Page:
The Somerset County Board of Commissioners reorganized selecting Commissioner Shanel Y. Robinson to lead the board for her third consecutive year and Commissioner Doug Singleterry to serve as deputy director.
“This is my fifth reorganization with this board, and I feel the same sense of awe at the faith and trust the people of Somerset County place in us to be their servant leaders,” she said. “We have worked hard as Commissioners to live up to serve every resident of Somerset County, no matter the town or community they call home, no matter their race or religion, no matter their politics. Somerset County’s greatest strength is our diversity, and ensuring county government serves every resident is our greatest goal.”
The Somerset County Board of Commissioners held their annual reorganization meeting at Raritan Valley Community College’s theater in Branchburg on Jan. 6 highlighting the achievements of the past year and laying out a vision for more success in 2023.
Gov. Phil Murphy swore in the three returning Somerset County officials – Sheriff Darrin Russo, County Clerk Steve Peter, and Commissioner Melonie Marano.
The Board of Commissioners highlighted a number of successes from 2022 and presented a vision for continued progress in 2023. Among the highlights were:
- Providing more than $3.5 million to eleven towns for recreational open space funding for improvements such as community pavilions, pickleball courts, swimming pool repairs following Hurricane Ida, and community gardens;
- Allocating $7.6 million to 13 municipalities that represent 60% of county residents for water system and sewer repairs;
- The release of the nation’s first County Preservation Plan that incorporates open space, farmland, and historic preservation;
- Utilizing American Rescue Plan funds to allow 900 households to stay in their homes and ensure landlords were made whole;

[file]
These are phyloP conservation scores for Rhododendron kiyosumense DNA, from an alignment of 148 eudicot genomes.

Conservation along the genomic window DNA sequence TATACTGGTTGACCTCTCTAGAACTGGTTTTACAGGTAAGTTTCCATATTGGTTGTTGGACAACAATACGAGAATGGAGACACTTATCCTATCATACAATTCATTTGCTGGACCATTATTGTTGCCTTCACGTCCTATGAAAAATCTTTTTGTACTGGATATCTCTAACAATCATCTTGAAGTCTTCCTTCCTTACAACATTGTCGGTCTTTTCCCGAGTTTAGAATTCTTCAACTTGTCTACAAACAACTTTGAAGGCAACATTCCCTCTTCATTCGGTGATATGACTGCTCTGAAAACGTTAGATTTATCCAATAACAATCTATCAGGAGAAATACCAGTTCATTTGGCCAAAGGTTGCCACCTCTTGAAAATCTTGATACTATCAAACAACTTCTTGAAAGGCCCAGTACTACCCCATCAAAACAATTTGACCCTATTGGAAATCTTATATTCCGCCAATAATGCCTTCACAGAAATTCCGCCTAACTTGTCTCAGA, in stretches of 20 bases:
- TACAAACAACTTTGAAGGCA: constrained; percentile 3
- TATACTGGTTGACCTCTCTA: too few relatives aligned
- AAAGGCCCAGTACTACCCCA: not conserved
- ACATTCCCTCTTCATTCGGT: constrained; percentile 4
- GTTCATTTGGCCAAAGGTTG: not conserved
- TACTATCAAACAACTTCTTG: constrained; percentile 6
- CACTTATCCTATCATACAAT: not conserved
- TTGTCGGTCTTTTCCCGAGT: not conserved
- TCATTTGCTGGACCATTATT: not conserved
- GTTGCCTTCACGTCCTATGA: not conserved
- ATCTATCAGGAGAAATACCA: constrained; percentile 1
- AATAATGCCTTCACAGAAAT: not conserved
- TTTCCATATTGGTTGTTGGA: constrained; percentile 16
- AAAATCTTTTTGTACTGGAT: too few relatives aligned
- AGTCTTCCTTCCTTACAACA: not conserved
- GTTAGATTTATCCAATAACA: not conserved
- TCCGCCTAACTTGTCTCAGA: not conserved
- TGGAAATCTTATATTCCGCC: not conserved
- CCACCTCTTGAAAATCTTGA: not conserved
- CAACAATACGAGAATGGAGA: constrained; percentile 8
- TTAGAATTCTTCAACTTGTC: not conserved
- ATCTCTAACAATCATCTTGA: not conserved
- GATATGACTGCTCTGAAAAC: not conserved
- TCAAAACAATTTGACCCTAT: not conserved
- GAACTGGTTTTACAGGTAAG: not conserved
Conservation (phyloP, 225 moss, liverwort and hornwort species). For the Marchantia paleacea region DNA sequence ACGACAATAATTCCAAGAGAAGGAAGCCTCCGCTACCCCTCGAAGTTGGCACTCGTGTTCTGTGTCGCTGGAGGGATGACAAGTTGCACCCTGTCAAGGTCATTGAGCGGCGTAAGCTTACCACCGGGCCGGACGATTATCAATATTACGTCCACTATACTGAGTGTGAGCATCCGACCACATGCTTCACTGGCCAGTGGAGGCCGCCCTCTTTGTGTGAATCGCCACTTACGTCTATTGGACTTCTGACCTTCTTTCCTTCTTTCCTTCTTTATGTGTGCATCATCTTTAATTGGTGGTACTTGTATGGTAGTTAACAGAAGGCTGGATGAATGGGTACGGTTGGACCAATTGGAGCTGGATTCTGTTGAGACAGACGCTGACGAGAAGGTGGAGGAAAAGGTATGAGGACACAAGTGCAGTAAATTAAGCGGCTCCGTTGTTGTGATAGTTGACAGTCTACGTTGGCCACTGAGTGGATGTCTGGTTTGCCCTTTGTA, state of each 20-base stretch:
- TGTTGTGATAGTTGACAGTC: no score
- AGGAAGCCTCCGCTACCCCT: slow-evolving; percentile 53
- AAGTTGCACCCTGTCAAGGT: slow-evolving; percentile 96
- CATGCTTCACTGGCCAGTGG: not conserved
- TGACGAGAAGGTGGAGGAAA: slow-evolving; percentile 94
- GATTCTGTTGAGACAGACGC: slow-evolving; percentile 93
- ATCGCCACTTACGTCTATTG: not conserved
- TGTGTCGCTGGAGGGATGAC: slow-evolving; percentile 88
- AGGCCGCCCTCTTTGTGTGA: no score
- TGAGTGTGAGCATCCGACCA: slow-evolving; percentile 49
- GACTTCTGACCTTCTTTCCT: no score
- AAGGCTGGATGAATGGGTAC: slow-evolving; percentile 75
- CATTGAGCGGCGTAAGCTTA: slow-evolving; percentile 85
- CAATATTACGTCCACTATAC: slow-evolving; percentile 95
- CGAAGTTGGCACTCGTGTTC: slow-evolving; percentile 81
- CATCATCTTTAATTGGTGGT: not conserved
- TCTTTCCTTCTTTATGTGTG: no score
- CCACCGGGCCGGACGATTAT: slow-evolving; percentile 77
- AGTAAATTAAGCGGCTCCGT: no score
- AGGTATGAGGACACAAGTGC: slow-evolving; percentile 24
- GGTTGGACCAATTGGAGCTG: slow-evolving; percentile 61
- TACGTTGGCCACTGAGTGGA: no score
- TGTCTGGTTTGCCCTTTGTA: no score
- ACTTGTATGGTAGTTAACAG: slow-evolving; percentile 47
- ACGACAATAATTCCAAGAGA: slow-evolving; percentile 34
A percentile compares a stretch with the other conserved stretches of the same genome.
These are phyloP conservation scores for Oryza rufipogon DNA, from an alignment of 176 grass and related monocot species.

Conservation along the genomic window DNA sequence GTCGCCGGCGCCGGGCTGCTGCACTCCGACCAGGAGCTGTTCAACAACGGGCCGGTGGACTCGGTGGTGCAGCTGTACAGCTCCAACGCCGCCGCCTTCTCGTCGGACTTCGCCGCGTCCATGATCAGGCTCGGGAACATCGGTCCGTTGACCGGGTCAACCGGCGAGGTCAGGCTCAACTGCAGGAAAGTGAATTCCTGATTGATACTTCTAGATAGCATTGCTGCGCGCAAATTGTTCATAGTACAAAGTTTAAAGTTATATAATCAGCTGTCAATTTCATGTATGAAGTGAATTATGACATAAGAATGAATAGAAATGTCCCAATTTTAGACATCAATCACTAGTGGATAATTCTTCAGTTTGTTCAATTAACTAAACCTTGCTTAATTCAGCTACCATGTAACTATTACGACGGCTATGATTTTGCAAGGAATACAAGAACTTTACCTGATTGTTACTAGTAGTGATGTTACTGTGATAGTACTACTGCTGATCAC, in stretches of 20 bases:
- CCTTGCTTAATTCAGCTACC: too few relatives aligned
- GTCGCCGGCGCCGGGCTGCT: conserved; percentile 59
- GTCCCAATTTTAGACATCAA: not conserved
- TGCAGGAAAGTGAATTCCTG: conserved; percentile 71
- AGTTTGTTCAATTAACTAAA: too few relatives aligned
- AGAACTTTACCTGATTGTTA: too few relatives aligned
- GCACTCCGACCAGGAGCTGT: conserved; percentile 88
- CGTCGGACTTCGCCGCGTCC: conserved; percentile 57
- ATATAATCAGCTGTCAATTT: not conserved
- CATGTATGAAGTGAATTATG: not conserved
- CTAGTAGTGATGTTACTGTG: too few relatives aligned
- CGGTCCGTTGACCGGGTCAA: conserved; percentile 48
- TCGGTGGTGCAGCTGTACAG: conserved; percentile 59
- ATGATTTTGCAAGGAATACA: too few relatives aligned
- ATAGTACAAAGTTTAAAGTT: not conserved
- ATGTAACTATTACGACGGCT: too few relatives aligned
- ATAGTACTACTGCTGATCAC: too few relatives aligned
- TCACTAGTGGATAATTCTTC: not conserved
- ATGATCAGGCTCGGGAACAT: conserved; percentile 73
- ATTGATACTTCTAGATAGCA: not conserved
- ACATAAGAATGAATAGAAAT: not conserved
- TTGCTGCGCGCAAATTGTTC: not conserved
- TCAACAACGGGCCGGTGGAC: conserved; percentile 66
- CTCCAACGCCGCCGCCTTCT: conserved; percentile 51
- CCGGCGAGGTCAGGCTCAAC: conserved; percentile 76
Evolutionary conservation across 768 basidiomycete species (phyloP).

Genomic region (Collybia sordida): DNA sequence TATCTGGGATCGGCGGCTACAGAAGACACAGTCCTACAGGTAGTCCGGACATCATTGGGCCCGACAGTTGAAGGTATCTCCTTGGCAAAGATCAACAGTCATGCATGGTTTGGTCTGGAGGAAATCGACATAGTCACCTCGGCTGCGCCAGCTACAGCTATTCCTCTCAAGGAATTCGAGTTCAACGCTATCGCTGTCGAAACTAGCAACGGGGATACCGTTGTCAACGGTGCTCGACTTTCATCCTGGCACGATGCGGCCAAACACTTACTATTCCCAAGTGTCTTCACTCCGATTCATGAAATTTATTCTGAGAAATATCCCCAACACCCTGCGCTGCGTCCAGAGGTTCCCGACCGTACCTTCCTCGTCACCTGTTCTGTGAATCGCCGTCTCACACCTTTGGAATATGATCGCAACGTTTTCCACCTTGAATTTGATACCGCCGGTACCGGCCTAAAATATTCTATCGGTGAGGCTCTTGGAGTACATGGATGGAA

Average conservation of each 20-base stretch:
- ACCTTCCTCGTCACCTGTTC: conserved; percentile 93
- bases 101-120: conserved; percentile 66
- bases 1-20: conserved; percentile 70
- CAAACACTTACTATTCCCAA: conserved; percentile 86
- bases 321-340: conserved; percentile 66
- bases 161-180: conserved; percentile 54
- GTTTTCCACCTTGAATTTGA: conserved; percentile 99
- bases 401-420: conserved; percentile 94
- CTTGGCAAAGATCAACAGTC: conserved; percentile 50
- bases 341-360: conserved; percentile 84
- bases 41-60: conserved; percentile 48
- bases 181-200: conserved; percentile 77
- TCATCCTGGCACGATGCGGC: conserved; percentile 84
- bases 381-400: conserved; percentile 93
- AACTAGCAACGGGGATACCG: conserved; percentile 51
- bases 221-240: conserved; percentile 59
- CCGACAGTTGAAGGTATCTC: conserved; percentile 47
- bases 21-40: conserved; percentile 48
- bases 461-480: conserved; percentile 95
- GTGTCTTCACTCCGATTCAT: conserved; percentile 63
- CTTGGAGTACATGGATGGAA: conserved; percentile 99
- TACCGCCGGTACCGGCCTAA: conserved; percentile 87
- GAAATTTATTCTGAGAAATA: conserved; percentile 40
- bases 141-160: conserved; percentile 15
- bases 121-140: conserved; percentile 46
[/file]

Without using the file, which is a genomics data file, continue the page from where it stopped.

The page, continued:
- Securing millions of dollars in grants and allocations for the Somerset County VoTech and Raritan Valley Community College to expand educational opportunities targeting next-generation good-paying industries.
“Along with Sheriff Russo, Clerk Peter, and Surrogate [Mohamed] Jalloh, we are the most visible people in the county government, but it’s the staff who do the day-to-day work of taking care of Somerset County and its residents,” Singleterry said. “We owe these folks a debt of gratitude for the progress we’ve made, and the progress they’ve teed up for us in 2023 and beyond.”
In addition to continuing to implement and expand programs such as those above, the Board of Commissioners noted that in 2023 the County would work to:
- Reopen The Stable at Lord Stirling Park in Basking Ridge as part of a complete reimagining of the park that will rehab historic sites;
- Increase environmental education opportunities, develop new event spaces, and create interconnected paths between Lord Stirling resources, local municipal parks, the Great Swamp, and residential neighborhoods to encourage walking and biking to amenities instead of driving;
- Strategically fund projects that will draw tourists in 2023 and beyond, including an ambitious art project in downtown Somerville and a new annual lacrosse tournament next summer that will bring thousands of visitors from around the country to our hotels, stores, and restaurants.
- Partner with the state of New Jersey, local non-profits, historical societies, and municipalities to put a spotlight on Somerset County’s incredible Revolutionary War history for the 250th anniversary of the Declaration of Independence in 2026.
- Improve transportation systems to help residents easily and affordably get to their classes, jobs, medical appointments, shopping, and other necessary appointments. This is not only about improving Somerset County’s program, but about partnering with New Jersey Transit and the county’s municipalities in a comprehensive effort.